THE BUZZ ABOUT BEE SWARMS
Hosted by The Green Goddess Gardening Column of the Weekly Press
Thursday, March 14, 2013 @ 7:00 PM
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Philadelphia Beekeepers Guild Responds to Inquirer Article
See original Inquirer article here: http://www.philly.com/philly/news/20120423_For_Montco_woman_with_allergy__neighbor_s_beekeeping_is_a_health_issue.html
To the Editor,
As beekeepers and members of the executive committee of the Philadelphia
Beekeepers Guild we felt compelled to write to comment on the article appearing
on April 23rd, “For Montco woman with allergy, neighbor’s beekeeping is a health
We sympathize with Ms. McArthur and others who experience anaphylaxis in
response to bee stings. We want to emphasize, however, that for 98% of the general
population, being stung by a bee does not pose a health hazard. Furthermore,
honeybees are gentle and unlikely to sting unless directly threatened. In contrast to
look-alike yellow jackets, honeybees can sting only once and die shortly afterward;
for them, stinging is often a last resort in hive defense.
All of us keep bees in and around Philadelphia. Several of our Guild members have
apiaries at elementary and middle schools; many of us keep them in small back and
front yards and on decks and patios. Our honeybees coexist happily and safely in
close proximity to our families and neighbors.
It has been our combined experience that it is more likely that yellow jackets, wasps,
and hornets, being more aggressive than honeybees, are the cause of most insect
stings. Of course, as beekeepers we have all been stung from time to time when
working in our hives, usually when we are rushing or careless. We have varying
physical responses to being stung, but temporary swelling and itching are the most
As beekeepers and bee advocates, we spend much of our time educating the public
about the differences between honeybees and other stinging insects. We also work
to promote responsible and sustainable beekeeping in our region. We acknowledge
that as beekeepers we owe it to our neighbors to effectively communicate, educate,
and be sensitive to their concerns. That’s why when establishing hives, we follow
guidelines issued by the Pennsylvania Department of Agriculture to ensure that our
honeybee colonies are compliant with state law and do not compromise the welfare
of the community.
Honeybees will forage up to 5 miles in search of nectar and pollen to raise their
young. They serve an important role as pollinators, and they mostly keep to
themselves. We hope that your readers will take this case in perspective: Honeybees
are already everywhere around us. Living near honeybees is not a health issue for
the vast majority of people, and limiting their placement to land parcels of an acre or
more will not really mitigate risk for the 2% of people for which going outside at all
already poses a danger.
Blamed for Bee Collapse Monsanto Buys Leading Bee Research Firm
A honey bee swarm | Photo courtesy of Adam Schreiber
Finding a flash mob of 25,000 honey bees in your yard or on the side of your home might alarming, but local beekeepers are asking you to resist calling an exterminator to eliminate these valuable pollinators. Instead, call your local beekeeper. You’ll be doing your whole community a valuable service, and it won’t cost you anything.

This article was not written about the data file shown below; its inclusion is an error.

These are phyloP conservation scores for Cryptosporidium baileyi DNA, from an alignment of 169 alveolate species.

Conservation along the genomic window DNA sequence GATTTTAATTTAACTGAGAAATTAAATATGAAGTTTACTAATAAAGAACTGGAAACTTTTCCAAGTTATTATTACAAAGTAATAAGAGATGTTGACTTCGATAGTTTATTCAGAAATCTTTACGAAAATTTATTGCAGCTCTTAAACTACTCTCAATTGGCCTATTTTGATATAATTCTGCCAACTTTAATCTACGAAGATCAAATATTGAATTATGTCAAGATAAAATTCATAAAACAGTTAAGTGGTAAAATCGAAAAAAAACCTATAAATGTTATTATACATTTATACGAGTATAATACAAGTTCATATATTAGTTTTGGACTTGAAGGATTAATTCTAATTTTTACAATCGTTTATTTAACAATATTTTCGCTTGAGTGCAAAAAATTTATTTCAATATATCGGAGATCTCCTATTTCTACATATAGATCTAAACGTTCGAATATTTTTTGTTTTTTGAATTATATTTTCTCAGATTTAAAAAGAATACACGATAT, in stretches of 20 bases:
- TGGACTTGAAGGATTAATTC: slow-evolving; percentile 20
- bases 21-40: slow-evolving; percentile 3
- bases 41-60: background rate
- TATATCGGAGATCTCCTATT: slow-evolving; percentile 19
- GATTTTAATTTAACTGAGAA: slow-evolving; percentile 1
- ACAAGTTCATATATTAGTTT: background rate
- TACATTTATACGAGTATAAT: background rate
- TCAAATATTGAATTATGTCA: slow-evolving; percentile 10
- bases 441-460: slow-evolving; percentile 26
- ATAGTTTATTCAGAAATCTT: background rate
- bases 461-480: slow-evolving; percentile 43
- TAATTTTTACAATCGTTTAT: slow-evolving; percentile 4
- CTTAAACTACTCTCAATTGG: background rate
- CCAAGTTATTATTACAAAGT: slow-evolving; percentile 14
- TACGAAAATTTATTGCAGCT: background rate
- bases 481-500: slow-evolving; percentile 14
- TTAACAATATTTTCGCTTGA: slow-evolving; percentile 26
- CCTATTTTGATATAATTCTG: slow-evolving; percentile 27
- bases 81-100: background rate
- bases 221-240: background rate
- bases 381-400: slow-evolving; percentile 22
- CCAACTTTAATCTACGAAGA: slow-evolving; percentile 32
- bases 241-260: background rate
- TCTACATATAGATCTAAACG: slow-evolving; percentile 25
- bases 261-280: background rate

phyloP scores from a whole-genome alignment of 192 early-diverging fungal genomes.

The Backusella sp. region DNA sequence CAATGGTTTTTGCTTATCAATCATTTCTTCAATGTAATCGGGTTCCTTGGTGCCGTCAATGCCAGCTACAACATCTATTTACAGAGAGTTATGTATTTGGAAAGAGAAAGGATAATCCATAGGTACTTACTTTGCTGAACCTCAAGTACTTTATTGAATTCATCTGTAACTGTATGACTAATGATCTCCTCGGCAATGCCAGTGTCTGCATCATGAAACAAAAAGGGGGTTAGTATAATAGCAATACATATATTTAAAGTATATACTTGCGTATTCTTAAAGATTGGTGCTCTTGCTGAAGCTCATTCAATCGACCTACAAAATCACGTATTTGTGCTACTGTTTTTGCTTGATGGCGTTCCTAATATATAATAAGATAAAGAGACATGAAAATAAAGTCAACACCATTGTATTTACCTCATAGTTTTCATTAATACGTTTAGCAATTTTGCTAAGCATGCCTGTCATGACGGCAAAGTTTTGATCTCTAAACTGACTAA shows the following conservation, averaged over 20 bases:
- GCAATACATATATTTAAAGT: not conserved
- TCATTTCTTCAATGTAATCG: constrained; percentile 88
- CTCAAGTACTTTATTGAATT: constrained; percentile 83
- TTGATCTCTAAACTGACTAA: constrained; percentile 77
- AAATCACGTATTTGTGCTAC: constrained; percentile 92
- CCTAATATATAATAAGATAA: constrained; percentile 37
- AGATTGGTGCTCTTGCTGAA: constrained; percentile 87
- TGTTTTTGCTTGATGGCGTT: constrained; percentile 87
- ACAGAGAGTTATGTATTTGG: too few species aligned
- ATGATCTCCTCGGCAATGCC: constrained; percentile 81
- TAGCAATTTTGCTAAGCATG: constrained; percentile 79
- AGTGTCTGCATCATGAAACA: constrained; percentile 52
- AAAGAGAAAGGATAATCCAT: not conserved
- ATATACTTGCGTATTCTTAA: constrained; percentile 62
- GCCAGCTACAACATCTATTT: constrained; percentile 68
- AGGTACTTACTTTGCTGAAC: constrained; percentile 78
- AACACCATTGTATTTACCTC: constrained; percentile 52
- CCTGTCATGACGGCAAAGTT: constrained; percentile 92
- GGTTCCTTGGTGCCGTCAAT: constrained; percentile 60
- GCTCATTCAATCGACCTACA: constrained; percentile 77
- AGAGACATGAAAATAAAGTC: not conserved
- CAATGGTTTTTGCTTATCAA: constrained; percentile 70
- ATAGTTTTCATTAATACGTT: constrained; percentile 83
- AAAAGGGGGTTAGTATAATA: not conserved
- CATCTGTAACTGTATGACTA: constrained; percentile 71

Spring is swarming season, when honey bee populations spike, and some bees leave their hives to form new colonies. After leaving their original hive, the bees will cluster temporarily on a nearby branch or protected area while scout bees go in search of a new, permanent home. The cluster may stay in the temporary location for a few hours, or a few days. It is important to note that during this time the bees are very docile. They will avoid human contact, and will not sting or become aggressive unless unduly provoked. This is the time to act fast and contact your local beekeeper.
Beekeepers can carefully remove virtually the entire migrant colony, often in less than an hour. The captured bees can then be added to the beekeeper’s apiary where they will be safely housed, and become valuable assets. Instead of being killed, the bees will aid in honey production and pollination. It’s a win-win for the community, the beekeepers, and the honey bees.
Saving honey bees from extermination is especially beneficial in recent years as populations have been declining due to parasites, viruses and indiscriminate pesticide use. It is important to do everything we can to promote the welfare of this valuable pollinating insect. For a list of beekeepers that will capture swarms in your area, visit the Philadelphia Beekeepers Guild website phillybeekeepers.org/
Clothianidin’s major risk concern is to nontarget insects (that is, honey bees). Clothianidin is a neonicotinoid insecticide that is both persistent and systemic. Acute toxicity studies to honey bees show that clothianidin is highly toxic on both a contact and an oral basis. Although EFED does not conduct RQ based risk assessments on non-target insects, information from standard tests and field studies, as well as incident reports involving other neonicotinoids insecticides (e.g., imidacloprid) suggest the potential for long-term toxic risk to honey bees and other beneficial insects.
Theobold got the document by asking for it – it’s in the public record – and it shows that despite their own scientist’s warnings, despite the ban on these chemicals in most EU countries, despite the growing threat of Colony Collapse our friendly government went ahead and gave Bayer permission to inject this poison into our food supply.
Ms. Schwartz’ articles:
Google Search for Clothianidin – opens in a new window